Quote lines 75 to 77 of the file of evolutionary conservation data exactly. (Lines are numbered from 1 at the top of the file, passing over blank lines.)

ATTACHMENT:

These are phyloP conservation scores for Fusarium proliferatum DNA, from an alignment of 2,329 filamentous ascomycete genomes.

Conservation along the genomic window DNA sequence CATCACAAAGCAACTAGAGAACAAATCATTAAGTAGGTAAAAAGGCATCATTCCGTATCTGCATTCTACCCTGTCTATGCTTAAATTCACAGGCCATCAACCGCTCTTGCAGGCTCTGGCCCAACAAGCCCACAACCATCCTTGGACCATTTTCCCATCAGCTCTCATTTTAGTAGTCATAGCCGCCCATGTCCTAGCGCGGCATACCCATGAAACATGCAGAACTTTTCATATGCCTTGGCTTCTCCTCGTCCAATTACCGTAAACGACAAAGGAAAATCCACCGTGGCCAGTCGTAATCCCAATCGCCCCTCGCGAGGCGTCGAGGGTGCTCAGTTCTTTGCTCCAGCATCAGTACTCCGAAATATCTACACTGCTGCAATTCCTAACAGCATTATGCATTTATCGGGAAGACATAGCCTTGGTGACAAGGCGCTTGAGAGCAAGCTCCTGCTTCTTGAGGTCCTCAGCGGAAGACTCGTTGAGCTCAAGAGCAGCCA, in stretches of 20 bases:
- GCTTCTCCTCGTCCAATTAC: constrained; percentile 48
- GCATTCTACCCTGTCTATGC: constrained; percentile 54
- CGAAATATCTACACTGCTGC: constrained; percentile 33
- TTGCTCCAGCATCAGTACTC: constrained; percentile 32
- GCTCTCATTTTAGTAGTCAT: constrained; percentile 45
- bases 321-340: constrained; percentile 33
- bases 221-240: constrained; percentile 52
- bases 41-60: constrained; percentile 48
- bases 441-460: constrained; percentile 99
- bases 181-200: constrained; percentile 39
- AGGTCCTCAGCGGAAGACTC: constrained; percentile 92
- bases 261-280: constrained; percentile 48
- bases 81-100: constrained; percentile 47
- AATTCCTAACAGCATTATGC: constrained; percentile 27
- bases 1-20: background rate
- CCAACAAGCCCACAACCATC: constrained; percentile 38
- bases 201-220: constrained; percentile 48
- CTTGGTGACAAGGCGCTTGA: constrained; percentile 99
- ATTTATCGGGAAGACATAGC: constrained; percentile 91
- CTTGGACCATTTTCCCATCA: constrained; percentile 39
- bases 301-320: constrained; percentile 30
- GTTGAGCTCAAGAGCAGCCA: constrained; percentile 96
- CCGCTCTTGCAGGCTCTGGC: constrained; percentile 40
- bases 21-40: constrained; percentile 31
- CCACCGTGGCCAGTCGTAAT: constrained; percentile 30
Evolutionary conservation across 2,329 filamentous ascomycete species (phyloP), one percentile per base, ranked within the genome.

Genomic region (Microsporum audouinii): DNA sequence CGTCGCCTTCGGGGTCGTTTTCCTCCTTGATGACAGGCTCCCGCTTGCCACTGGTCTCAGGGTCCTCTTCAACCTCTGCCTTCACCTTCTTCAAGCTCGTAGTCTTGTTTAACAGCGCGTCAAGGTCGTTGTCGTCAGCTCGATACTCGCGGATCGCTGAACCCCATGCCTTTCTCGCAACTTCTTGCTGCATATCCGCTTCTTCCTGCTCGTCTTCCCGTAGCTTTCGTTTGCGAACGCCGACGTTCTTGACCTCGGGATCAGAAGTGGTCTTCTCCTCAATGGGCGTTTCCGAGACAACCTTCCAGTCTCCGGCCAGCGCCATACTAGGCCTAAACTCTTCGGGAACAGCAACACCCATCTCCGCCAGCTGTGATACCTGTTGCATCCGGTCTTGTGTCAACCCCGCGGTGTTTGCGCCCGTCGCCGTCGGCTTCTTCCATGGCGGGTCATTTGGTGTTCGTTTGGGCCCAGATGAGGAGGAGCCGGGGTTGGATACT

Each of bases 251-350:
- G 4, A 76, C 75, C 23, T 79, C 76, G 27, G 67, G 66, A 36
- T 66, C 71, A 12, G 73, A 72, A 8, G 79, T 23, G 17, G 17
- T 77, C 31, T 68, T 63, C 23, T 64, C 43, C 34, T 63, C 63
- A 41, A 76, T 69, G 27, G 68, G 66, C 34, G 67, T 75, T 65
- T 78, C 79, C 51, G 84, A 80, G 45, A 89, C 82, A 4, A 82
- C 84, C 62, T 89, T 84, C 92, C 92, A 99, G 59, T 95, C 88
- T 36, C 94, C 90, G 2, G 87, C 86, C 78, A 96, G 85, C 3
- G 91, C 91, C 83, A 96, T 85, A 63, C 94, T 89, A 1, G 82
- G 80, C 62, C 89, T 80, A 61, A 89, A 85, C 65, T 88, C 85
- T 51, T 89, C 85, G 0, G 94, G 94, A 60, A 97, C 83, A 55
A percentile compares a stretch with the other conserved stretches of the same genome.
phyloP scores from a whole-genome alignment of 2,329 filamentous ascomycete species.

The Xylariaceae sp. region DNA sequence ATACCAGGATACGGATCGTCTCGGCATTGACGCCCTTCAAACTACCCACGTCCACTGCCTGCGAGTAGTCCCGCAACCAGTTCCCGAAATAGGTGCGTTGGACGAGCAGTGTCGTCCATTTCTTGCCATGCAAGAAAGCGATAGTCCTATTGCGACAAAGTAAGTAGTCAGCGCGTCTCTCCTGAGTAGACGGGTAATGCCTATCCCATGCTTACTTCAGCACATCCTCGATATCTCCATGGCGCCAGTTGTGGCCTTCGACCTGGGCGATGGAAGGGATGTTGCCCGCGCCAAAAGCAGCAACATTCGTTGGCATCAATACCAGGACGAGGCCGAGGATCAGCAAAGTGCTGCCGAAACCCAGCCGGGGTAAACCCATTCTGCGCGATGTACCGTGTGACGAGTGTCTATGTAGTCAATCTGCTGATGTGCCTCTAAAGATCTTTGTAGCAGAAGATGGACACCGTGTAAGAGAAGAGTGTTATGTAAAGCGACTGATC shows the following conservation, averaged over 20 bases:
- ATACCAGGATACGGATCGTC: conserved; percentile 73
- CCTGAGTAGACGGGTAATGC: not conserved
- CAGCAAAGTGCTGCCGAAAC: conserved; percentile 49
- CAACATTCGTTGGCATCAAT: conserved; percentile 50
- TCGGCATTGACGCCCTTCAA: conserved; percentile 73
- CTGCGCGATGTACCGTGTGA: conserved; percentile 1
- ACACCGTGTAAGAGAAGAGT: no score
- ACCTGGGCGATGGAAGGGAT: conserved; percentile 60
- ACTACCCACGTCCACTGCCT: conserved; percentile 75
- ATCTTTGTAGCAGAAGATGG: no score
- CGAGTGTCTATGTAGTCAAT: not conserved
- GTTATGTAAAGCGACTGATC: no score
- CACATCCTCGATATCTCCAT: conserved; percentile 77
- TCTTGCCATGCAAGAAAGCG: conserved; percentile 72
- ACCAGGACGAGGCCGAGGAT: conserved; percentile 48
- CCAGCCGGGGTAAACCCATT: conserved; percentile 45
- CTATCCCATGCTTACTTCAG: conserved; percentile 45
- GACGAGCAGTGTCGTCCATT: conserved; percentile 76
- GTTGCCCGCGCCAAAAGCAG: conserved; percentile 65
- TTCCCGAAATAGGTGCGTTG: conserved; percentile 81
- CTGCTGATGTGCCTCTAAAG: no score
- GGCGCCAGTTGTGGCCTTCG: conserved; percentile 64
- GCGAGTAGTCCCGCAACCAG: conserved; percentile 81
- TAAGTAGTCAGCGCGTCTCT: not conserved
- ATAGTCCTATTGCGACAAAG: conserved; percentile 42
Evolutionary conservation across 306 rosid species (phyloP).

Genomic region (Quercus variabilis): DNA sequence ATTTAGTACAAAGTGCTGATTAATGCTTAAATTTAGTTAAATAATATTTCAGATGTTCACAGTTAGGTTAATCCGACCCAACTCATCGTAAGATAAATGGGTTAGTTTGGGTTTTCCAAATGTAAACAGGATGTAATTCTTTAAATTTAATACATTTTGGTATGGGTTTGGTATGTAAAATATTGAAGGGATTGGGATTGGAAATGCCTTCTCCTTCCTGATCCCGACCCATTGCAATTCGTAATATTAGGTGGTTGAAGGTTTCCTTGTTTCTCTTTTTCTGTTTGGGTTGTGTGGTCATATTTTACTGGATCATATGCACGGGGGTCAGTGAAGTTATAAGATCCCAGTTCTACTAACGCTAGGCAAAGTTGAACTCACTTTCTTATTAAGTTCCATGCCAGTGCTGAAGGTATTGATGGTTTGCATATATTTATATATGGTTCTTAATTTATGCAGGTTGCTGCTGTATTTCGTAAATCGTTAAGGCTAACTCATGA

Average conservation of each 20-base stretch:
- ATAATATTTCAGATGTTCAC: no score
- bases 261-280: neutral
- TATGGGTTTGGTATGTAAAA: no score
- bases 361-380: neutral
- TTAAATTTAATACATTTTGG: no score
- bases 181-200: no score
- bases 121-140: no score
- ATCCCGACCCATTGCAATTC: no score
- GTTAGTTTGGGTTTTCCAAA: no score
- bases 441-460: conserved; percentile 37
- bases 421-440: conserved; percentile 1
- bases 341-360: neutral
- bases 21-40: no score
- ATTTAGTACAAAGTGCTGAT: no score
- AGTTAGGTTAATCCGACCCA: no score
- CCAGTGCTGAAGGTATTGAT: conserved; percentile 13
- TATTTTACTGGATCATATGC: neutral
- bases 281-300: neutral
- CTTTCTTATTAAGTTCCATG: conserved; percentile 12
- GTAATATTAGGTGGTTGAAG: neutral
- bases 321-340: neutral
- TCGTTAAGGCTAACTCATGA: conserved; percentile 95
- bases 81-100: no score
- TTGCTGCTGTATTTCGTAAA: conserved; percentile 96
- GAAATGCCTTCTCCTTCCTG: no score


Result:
- bases 361-380: neutral
- TTAAATTTAATACATTTTGG: no score
- bases 181-200: no score